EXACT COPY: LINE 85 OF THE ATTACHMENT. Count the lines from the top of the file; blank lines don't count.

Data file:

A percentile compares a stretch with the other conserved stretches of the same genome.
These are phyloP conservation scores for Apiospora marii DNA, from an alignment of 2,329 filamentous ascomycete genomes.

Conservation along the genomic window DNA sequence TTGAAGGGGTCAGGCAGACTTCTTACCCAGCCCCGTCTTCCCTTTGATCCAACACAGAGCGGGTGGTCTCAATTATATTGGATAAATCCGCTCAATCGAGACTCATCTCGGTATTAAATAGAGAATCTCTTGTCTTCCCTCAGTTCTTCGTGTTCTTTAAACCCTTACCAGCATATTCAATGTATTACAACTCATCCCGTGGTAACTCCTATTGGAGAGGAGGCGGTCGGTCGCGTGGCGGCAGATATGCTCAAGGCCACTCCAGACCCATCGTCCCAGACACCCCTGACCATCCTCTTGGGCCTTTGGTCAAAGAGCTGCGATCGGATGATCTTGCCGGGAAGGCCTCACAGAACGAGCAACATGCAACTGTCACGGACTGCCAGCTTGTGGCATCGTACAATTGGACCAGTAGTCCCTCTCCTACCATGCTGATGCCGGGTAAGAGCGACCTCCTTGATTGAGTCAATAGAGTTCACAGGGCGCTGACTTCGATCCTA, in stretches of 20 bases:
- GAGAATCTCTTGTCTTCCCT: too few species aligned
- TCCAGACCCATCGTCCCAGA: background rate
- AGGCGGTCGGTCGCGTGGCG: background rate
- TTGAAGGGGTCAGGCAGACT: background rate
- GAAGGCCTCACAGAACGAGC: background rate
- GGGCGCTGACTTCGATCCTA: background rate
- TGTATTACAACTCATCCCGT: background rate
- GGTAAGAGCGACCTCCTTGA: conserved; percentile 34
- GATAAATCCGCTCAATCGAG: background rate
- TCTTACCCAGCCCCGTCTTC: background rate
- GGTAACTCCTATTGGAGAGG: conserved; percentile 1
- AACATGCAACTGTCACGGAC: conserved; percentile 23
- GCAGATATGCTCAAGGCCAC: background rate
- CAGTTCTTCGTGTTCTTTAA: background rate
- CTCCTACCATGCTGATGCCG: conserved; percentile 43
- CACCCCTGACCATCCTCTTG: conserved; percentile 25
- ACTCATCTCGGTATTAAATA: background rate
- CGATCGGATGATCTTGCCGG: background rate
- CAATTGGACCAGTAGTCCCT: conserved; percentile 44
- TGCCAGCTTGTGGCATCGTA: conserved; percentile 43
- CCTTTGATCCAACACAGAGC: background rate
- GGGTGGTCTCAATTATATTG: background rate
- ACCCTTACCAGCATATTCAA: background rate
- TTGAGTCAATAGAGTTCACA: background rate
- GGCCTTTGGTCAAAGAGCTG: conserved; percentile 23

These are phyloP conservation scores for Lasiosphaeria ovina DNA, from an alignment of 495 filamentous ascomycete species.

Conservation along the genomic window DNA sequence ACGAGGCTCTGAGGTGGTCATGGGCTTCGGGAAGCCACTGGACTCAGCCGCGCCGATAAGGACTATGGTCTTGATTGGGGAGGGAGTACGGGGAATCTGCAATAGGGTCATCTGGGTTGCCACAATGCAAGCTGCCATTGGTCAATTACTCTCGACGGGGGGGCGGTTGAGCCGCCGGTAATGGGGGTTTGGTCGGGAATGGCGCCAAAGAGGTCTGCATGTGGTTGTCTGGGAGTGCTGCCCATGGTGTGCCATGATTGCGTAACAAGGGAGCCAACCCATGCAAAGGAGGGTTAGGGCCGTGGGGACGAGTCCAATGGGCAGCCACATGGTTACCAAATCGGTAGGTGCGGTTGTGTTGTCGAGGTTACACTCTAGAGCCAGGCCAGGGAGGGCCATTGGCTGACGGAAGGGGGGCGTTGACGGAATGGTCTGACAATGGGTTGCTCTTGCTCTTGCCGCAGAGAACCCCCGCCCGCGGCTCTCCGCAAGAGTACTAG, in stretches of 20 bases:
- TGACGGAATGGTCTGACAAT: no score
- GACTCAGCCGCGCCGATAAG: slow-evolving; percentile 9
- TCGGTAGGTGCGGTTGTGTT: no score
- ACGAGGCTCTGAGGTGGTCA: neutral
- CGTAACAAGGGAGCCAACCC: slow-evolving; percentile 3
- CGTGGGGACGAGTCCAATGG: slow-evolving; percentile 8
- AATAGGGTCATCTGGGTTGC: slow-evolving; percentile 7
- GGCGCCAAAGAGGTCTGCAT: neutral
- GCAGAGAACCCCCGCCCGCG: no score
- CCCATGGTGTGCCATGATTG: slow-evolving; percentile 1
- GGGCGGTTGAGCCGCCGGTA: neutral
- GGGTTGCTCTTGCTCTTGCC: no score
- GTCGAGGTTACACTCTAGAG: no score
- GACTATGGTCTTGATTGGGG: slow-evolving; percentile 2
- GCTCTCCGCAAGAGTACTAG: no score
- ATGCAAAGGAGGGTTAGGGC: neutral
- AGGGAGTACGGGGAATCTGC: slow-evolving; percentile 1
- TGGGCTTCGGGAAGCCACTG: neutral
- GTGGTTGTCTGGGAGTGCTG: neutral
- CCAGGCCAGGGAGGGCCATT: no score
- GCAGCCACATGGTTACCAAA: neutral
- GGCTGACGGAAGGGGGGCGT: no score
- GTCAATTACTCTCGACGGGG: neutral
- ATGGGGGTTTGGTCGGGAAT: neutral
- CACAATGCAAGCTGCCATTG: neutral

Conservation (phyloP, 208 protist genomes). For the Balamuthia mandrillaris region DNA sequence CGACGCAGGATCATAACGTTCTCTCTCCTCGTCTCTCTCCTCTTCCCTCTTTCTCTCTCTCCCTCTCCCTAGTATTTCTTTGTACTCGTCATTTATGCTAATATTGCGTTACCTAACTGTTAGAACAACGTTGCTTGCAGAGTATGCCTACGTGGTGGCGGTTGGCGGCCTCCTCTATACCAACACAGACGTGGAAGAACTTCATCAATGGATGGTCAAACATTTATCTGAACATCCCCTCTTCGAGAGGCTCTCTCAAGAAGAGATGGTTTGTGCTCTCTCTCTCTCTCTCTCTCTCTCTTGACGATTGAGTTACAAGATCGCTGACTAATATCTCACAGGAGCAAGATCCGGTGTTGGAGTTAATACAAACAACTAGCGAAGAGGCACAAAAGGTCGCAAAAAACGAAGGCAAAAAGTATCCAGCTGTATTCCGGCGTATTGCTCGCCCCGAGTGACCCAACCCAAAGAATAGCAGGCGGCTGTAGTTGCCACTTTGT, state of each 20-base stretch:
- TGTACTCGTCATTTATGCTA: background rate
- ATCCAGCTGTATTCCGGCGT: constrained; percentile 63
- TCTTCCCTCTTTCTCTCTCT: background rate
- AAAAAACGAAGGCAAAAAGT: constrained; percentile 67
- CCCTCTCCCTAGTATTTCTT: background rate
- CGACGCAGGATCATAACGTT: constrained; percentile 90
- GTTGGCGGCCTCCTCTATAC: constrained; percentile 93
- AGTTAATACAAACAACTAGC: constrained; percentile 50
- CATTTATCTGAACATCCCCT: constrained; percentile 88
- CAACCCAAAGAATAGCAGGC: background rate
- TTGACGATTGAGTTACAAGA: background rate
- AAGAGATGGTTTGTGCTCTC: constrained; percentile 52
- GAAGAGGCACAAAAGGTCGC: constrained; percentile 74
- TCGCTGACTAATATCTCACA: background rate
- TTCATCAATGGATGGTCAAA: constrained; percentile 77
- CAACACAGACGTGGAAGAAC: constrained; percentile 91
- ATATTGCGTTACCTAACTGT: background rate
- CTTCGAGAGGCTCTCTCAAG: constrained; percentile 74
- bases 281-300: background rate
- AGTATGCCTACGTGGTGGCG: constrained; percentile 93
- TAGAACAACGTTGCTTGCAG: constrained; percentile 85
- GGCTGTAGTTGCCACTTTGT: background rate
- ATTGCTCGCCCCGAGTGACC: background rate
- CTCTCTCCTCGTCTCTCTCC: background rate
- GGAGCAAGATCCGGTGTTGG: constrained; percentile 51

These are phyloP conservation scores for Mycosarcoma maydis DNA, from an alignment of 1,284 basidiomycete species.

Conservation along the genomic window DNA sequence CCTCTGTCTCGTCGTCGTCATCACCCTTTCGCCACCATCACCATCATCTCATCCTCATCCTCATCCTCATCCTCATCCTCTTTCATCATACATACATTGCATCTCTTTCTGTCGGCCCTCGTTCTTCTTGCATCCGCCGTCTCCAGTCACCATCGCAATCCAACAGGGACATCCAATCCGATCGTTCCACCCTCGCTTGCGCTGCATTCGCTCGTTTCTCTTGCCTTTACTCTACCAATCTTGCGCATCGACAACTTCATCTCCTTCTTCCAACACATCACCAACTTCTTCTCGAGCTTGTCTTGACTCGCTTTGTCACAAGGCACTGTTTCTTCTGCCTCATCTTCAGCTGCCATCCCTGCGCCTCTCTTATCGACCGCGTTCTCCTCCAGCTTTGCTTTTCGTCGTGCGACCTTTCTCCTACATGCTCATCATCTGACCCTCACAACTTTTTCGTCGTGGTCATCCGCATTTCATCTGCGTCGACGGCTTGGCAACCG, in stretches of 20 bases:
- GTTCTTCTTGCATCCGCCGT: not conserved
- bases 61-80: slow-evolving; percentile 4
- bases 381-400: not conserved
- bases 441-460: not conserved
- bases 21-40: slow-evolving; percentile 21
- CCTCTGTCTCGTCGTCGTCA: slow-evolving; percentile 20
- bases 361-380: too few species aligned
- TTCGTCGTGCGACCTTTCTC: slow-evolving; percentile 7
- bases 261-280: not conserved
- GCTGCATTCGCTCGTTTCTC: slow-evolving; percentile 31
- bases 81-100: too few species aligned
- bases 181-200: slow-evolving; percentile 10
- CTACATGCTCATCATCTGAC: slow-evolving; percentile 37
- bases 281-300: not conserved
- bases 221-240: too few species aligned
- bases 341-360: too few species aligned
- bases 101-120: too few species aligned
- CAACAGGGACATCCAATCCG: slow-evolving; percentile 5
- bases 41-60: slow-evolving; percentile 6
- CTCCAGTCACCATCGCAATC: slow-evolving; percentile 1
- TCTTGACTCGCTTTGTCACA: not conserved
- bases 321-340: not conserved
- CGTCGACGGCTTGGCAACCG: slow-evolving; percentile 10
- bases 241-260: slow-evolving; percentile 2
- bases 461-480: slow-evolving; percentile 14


- bases 61-80: slow-evolving; percentile 4